Background: Repetitive transcranial magnetic stimulation (TMS) of the dorsolateral prefrontal cortex (DLPFC) is an established treatment for depression, but its underlying mechanism of action remains unknown. Abnormalities in two large-scale neuronal networks-the frontoparietal central executive network (CEN) and the medial prefrontal-medial parietal default mode network (DMN)-are consistent findings in depression and potential therapeutic targets for TMS. Here, we assessed the impact of TMS on activity in these networks and their relation to treatment response.
Methods: We used resting state functional magnetic resonance imaging to measure functional connectivity within and between the DMN and CEN in 17 depressed patients, before and after a 5-week course of TMS. Motivated by prior reports, we focused on connectivity seeded from the DLPFC and the subgenual cingulate, a key region closely aligned with the DMN in depression. Connectivity was also compared with a cohort of 35 healthy control subjects.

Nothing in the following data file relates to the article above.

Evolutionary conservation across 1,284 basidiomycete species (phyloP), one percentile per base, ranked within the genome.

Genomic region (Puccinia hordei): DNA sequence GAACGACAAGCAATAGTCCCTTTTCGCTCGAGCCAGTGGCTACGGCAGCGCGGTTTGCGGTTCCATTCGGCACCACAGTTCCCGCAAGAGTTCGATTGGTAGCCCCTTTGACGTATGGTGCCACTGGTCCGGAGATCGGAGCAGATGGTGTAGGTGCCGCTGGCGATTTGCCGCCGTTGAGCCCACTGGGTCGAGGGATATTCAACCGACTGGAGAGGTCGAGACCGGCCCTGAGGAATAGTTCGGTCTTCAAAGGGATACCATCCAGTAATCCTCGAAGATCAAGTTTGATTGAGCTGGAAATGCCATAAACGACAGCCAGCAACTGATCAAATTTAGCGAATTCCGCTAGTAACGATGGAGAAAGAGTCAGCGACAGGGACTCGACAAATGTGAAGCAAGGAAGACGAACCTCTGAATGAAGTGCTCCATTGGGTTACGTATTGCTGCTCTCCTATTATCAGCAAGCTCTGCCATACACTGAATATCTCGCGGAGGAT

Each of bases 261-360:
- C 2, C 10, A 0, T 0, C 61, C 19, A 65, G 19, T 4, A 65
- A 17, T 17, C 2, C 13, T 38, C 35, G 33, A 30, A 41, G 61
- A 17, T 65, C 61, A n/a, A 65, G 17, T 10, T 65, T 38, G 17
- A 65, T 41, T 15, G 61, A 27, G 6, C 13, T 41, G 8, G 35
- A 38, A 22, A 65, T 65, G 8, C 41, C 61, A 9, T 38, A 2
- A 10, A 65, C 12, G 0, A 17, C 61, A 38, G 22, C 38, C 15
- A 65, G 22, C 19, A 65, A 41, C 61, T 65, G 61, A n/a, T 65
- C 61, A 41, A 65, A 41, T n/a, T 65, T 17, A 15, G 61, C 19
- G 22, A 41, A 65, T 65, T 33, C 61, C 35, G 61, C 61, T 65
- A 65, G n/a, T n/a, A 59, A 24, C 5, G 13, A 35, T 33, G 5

Results: Before treatment, functional connectivity in depressed patients was abnormally elevated within the DMN and diminished within the CEN, and connectivity between these two networks was altered. Transcranial magnetic stimulation normalized depression-related subgenual hyperconnectivity in the DMN but did not alter connectivity in the CEN. Transcranial magnetic stimulation also induced anticorrelated connectivity between the DLPFC and medial prefrontal DMN nodes. Baseline subgenual connectivity predicted subsequent clinical improvement.
Conclusions: Transcranial magnetic stimulation selectively modulates functional connectivity both within and between the CEN and DMN, and modulation of subgenual cingulate connectivity may play an important mechanistic role in alleviating depression. The results also highlight potential neuroimaging biomarkers for predicting treatment response.
Keywords: Central executive network; TMS; default mode network; depression; resting state fMRI.
Copyright © 2014 Society of Biological Psychiatry. Published by Elsevier Inc. All rights reserved.